Tuesday, August 11, 2020

Summer of France: Based on a True Story

 


Rounding out my Summer of France is Delphine de Vigan’s “metafictional thriller,” Based on a True Story. This French bestseller is the story of “a friendship gone terrifyingly toxic.” There was a film adaptation in 2017, directed by Roman Polanski, which was not well-reviewed. I may watch it anyway.

In the novel, a writer (also named Delphine) is finishing up the book events related to her most recent publication, an autobiographical novel which enjoyed great success. She’s exhausted and lacking inspiration for her next book. She begins to receive unpleasant letters accusing of her of being opportunistic and untruthful about some facts from her childhood. Of course, her novel was just that—a novel, and Delphine (the author in this novel) grows tired of always fielding questions about whether the fictional events and people she wrote about have solid basis in “reality.”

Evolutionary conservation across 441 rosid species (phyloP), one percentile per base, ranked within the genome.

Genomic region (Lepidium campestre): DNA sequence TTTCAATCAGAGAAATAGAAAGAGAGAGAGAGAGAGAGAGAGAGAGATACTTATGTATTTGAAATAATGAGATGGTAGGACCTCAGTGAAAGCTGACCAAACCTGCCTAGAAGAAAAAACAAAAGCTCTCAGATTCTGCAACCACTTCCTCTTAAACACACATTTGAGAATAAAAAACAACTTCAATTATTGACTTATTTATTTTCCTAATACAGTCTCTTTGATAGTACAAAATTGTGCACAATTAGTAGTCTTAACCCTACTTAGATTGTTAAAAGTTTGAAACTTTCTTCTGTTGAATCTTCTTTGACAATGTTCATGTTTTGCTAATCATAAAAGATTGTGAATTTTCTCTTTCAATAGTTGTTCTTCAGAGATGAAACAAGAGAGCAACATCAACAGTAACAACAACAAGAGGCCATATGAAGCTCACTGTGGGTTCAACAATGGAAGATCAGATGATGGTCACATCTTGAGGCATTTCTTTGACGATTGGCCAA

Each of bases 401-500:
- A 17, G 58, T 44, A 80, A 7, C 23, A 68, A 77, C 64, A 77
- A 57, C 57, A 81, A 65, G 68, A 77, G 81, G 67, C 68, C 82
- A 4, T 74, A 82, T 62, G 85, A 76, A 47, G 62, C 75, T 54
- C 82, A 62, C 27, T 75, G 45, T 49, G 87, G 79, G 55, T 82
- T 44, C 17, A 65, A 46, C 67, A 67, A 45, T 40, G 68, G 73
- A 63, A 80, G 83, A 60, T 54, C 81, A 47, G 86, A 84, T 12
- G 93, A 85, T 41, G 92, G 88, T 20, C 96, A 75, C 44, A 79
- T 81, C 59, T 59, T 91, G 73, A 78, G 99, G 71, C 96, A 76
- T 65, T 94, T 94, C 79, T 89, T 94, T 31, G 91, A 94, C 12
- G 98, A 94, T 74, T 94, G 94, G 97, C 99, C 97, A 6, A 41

Around this same time, she meets L., a mysterious person from her past (or is she?)—someone from her school days who has read everything Delphine has written, and who begins to wiggle her way into all aspects of Delphine’s life. She’s Delphine’s biggest fan and her most ardent critic. She tries to show Delphine the way out of her writing slump. But is it the right way?

If this setup rings vaguely familiar, you may be recalling Stephen King’s Misery and in fact, de Vigan uses quotes from King’s novels at the beginning of each of the book’s three sections. And the similarities are there; L. is a fan in the way Annie Wilkes was a fan: both have particular expectations for future work by their favorite authors, both walk a tightrope between sanity and insanity. But where King’s novel descends fairly rapidly into horror, Based on a True Story treads more cerebral ground. And I loved it for that.